Gone is the era when raw, anchor text-rich links alone determine where your website will place. Now, multiple signals will decide your fate, and Author Rank will be a major player in the calculations. If you think about it, it makes perfect sense. Google is all about trust – after all, that’s why PageRank was created, and that’s what the authorship attribute will be about, too. If Google can determine that you’re a respected voice in your niche, then you’ll enjoy more prominent placement in the SERPs than your lesser-known peers.
One caveat: Googlebot is not a human (this isn’t The Matrix…yet). Google will of course need hard data to determine how popular you are with your crowd; the algo alone can’t process purely qualitative information. That’s why Author Rank is so vital: it helps weed out the big players in the field by using social ranking signals (think Google+ circles, for example). Then, it ties everything together to determine your reach, and thus, your rank.
How to Make Authorship Work for You
To get in on the Author Rank action, you need to activate your authorship status. To accomplish this, all you need to do is link your published content on specific domains to your Google+ profile. There are two methods for doing this. Use the first method if you have an email address associated with the domain on which your content appears. Opt for the second technique if you don’t have an email address at the domain in question.
Regardless of the approach you choose, the first step is to ensure you have a recognizable headshot as your Google+ account avatar. The picture will display as a thumbnail in search results beside your ranked content, so make sure you use a clear close-up shot that people will recognize.
Every page of content you write, should include your byline and the byline you use must match your Google+ profile name exactly. If your byline is not present, Google can’t list you as the author in the SERPs, so make sure you include your name on every piece you write. In a guest post situation, don’t forget to ask the webmaster hosting your content whether it’s okay to include your byline and code for Google authorship in the metadata of your post.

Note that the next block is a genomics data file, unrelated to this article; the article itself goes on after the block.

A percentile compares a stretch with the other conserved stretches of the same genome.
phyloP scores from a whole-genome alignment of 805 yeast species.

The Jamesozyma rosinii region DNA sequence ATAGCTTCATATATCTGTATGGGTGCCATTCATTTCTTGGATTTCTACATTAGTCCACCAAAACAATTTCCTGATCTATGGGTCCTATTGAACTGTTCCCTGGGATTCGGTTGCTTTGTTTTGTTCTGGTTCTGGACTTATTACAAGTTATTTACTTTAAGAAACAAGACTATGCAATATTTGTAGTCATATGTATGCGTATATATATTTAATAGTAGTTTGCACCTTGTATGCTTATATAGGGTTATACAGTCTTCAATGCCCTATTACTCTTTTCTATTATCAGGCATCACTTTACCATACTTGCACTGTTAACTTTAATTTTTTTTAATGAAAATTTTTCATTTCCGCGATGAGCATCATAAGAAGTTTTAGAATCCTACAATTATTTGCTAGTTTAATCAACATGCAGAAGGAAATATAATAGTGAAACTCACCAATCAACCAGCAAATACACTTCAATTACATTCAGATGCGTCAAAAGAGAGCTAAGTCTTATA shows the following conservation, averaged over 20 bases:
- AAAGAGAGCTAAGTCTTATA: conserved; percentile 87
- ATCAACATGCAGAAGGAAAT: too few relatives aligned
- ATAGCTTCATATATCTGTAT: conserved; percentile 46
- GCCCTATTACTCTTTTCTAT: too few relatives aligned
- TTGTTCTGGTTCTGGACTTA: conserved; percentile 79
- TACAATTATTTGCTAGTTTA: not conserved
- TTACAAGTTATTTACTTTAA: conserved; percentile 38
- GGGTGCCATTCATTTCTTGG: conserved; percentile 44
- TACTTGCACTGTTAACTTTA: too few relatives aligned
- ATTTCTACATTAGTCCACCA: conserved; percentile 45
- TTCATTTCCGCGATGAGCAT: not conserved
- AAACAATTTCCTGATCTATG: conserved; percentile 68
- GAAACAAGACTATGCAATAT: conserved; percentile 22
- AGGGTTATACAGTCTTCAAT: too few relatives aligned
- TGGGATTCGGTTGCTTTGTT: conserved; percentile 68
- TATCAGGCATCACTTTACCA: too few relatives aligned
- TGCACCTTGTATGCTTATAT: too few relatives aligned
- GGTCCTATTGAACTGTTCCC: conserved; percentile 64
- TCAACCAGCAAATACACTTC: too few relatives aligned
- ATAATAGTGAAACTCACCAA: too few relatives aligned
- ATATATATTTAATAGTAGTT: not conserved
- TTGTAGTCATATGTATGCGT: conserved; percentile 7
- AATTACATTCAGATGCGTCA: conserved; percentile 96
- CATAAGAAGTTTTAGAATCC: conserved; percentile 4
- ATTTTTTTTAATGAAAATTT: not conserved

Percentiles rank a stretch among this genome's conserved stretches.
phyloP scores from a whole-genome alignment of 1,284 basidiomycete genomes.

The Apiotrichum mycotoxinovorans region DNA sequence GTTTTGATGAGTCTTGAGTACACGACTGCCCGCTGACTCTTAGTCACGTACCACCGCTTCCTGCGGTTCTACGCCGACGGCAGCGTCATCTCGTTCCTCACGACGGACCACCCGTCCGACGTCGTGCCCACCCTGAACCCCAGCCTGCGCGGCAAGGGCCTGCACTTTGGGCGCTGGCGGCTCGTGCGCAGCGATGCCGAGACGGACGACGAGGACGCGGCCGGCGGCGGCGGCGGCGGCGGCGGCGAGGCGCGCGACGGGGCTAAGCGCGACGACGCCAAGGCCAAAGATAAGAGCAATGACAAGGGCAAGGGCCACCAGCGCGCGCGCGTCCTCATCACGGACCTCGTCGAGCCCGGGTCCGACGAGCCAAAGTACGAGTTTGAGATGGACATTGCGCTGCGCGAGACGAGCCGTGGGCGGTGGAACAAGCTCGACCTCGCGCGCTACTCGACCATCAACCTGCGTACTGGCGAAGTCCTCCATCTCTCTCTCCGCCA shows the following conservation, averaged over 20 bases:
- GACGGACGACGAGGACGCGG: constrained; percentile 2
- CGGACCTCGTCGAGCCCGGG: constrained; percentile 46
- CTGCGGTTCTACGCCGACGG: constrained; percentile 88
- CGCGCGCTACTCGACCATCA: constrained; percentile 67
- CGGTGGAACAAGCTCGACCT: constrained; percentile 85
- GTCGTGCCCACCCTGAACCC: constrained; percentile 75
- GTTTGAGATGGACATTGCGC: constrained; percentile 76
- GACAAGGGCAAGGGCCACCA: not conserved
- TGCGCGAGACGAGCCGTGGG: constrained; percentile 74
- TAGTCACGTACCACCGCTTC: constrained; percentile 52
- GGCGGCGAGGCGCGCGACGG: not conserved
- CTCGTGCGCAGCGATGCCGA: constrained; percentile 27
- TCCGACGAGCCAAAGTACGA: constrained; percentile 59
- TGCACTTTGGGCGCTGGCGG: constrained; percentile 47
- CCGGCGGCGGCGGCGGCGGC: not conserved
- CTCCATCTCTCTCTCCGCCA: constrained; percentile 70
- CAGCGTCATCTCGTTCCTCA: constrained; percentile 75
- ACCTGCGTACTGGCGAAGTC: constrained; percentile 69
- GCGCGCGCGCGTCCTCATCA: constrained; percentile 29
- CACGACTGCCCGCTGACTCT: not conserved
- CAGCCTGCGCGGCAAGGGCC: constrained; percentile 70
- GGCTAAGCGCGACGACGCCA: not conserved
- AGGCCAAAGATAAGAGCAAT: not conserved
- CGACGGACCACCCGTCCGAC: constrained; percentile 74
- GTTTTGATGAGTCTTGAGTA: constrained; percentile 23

If you have an email address at the domain for which you’re writing, stop by Google’s Authorship page to submit that email address to Google for approval. You’ll only need to do this one time per domain. After you do, your email will show up in a section of your Google+ profile called “Contributor to.” You should ‘change the visibility of your link if privacy is an issue and you’d rather not have your email exposed.
If you don’t have an email address at the domain on which your content appears (such as with a guest posting), follow the following process:
If you’re serious about search marketing, then I urge you to get started with Google authorship now. It’s going to be big in the world of search going forward – you can bank on it. You’ll need to be known to compete in your niche, and the more recognized you are, the more your website will grow. It’s self-service marketing at its best – and it’s free. I’m onboard – are you?
Nell Terry is a tech news junkie, fledgling Internet marketer and staff writer for SiteProNews, one of the Web’s foremost webmaster and tech news blogs. She thrives on social media, web design, and uncovering the truth about all the newest marketing fads that pop up all over the ‘net. Find out more about Nell by visiting her online portfolio at ‘Content by Nell.